I have read other books, out of order, by Karin Fossum. I picked up this one, Don’t Look Back, and started to read it and almost from the outset recognized the book as one I had read in the past.  I couldn’t quite remember the resolution so I skimmed through until it came back to me.  Fascinating excellent example of Scandinavian crime fiction, I can’t wait to read more in this series.

The Fat Woman Mystery and One Dead Cookie

  These are my two latest cozy mystery reads.  I got The Fat Woman Mystery on my Kindle for $2.99 after seeing it advertised.  I enjoyed it, especially the realistic discussion of the differences between the casual dieter, 10 to 20 pounds to lose, and the life long dieter with serious issues with food in the obese to morbidly obese category.  The main character, Margaret, is very likable and easy to relate to, at least for me.  She doesn’t want pity or sympathy from her friends, other members of her diet club, as she deals with the death of her husband.  She is in a not so small case of denial about her grief.

The mystery was interesting and tied together lots of pieces very nicely.  My first issue with this is that I found that the book seemed short, either that or it was a very quick read.  The second is that I found the theme really similar to another series that I really, really love by JB Stanley AKA Ellery Adams, the Supper Club Mysteries.  I couldn’t help compare the two, with the Supper Club Mysteries coming out on top as far as character development and richness of setting and story line.

One Dead Cookie is the fourth book in a Cookie Cutter Shop Mystery.  I really enjoy this series.  The main character, Olivia owns the shop and lives above it with her dog.  She is busy dealing with baking for her best friend Maddie’s engagement party.  The party gets wilder when a B list celebrity arrives and the murder occurs.  The murder is connected to people who stayed in the area and to an old unsolved crime.  On top of the murder, there are other smaller crimes occurring muddying the waters.  I really do enjoy this series, but I will say this was not my favorite it it so far.  I am looking forward to reading the next one nonetheless.

A Second Helping of Murder by Christine Wenger

This is the second in the Comfort Food Mystery series.  I read the first one, Do or Diner, as a book of the month for the Cozy Mystery Corner on Goodreads.  I really like this series, almost as much as I love comfort food.  This book ties together an older murder from Trixie’s youth, with a current murder in the guest cottages.  Trixie investigates with her maybe love interest Deputy Ty Brisco.  The diner staff are still on as recurring characters along with some of the townsfolk.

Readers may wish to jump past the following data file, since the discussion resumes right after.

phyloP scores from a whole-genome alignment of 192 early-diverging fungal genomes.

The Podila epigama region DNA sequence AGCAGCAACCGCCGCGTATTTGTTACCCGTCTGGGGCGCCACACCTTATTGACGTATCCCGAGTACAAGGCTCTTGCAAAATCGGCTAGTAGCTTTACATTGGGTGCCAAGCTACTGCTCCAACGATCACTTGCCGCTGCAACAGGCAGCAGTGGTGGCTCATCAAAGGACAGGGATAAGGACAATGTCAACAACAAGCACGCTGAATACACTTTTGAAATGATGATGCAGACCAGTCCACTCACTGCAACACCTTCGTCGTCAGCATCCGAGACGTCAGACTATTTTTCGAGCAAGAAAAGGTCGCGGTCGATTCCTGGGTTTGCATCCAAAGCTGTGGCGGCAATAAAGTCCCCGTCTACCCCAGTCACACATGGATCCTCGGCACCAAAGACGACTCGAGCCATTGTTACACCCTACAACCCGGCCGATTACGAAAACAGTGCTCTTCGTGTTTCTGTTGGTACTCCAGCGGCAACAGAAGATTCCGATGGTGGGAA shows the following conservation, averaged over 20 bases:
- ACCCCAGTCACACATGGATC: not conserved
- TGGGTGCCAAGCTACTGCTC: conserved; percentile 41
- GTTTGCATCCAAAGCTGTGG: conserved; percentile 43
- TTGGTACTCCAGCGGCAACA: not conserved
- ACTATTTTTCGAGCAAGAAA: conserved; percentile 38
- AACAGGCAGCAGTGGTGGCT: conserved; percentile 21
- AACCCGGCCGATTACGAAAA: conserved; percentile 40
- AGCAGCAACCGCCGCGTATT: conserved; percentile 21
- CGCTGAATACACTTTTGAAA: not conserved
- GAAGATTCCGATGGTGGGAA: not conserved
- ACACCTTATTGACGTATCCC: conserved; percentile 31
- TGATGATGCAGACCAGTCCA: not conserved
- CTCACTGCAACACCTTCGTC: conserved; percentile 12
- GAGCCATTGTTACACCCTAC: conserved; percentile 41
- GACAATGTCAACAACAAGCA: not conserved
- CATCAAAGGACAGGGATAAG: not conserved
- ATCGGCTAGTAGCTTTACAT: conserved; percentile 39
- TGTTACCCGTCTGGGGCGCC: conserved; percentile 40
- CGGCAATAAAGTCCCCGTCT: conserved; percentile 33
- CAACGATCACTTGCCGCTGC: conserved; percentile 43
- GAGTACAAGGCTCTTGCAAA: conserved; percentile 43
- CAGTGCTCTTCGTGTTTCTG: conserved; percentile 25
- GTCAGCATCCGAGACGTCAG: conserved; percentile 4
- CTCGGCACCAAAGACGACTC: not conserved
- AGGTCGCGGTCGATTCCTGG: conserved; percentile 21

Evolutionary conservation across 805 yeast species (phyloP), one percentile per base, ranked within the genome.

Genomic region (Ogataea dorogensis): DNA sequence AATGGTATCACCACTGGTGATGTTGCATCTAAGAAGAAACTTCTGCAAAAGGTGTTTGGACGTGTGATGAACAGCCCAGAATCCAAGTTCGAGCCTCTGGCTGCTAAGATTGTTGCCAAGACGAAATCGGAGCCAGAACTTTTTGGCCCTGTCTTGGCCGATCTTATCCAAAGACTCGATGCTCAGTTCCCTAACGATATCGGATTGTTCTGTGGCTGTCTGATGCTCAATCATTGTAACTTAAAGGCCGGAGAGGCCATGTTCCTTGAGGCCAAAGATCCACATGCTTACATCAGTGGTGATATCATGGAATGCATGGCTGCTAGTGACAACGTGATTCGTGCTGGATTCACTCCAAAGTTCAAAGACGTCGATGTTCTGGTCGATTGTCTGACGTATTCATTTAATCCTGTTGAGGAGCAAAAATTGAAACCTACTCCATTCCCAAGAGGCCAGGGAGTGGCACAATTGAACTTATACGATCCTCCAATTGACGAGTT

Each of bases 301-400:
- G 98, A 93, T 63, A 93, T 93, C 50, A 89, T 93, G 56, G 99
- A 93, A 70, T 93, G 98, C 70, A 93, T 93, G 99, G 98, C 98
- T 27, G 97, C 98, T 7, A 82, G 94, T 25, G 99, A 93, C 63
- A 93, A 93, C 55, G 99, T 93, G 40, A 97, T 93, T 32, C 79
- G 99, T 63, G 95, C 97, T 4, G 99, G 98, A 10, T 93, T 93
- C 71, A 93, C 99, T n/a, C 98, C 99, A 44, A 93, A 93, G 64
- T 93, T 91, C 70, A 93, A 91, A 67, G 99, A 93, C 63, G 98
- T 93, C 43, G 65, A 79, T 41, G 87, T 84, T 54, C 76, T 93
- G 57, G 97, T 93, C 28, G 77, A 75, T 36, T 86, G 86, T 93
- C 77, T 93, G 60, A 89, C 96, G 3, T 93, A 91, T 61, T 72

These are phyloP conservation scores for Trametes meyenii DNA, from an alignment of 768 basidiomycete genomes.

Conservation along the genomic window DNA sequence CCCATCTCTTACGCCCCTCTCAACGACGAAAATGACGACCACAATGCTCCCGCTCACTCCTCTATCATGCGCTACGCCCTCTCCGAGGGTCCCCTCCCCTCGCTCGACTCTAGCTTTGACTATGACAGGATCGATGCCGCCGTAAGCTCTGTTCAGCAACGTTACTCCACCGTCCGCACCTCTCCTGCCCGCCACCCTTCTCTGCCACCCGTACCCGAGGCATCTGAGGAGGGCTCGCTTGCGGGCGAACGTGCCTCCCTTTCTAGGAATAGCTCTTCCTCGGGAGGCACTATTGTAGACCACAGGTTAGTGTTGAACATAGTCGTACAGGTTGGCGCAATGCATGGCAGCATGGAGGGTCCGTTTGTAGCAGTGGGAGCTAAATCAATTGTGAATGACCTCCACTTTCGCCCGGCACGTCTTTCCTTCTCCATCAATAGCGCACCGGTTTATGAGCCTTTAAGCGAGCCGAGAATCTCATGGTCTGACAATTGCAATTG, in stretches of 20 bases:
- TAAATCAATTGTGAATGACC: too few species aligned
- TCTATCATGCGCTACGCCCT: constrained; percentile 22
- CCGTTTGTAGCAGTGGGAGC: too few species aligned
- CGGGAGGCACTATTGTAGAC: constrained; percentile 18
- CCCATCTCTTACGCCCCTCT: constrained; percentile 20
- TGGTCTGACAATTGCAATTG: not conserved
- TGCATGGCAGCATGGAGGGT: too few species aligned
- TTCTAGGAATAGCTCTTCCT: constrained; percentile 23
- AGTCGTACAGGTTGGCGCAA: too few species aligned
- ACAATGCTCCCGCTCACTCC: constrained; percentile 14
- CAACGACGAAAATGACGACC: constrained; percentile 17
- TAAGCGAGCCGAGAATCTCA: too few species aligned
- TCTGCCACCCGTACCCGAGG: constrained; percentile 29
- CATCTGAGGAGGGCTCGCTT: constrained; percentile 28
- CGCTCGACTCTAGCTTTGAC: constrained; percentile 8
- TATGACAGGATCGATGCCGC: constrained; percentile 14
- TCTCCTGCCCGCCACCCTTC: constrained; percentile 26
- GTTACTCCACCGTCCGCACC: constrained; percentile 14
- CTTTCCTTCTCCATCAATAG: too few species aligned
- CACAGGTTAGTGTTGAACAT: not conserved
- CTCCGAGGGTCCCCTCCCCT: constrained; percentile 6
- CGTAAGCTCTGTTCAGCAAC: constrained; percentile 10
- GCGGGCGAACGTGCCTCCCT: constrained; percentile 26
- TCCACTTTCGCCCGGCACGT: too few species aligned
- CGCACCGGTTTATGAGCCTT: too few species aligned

The mystery is an interesting twisting and turning plot although I did guess who did it about two thirds of the way through.  It was more of a hunch though not really based on facts I picked up on.  Having an idea who did it did not hamper my enjoyment of the story.

The characters are friendly and likable.  The love interest is a hunk.  The setting is fully developed with lots of detail about the diner, the cottages and the surrounding area.  The mystery has lots of details and plot lines that are tied together.  Fun cozy mystery read.

The Wolfe Widow & Crime Rib

  These are the latest two cozy mysteries I have read.

The Wolfe Widow is the third in the book collector series by Victoria Abbott. I really enjoy this well written series.  I will say I got a little nervous in the beginning which starts out with our protagonist, Jordan, losing her position with the difficult to please Vera Van Alst. I was afraid that the whole tenor of the series was about to change.   The mystery is an interesting twist on this series that usually revolves around stolen books in that the books take more of a back seat here.  Jordan follows up on clues about the suspected villain with the help of Uncle Kev, but the rest of her side kicks seem to have disappeared.  All is explained in a neatly wrapped up conclusion after many twists and turns.

A very well written series, good mystery plot with excellent pacing and tension building, I would highly recommend this book (but start with the first in the series).

I am happy that I gave Crime RIb a chance.  I really wasn’t going to read it because the first in this series Death Al Dente didn’t really work for me,  but I kept hearing good things about the second book.  The mystery was well done and kept you guessing until close to the end.  I liked the characters much more than I remember liking them.   The food and festival details were fun and certainly kept me interested.

This was definitely a case of the series improving as it progressed or maybe I just wasn’t in the right mood when I read the first one.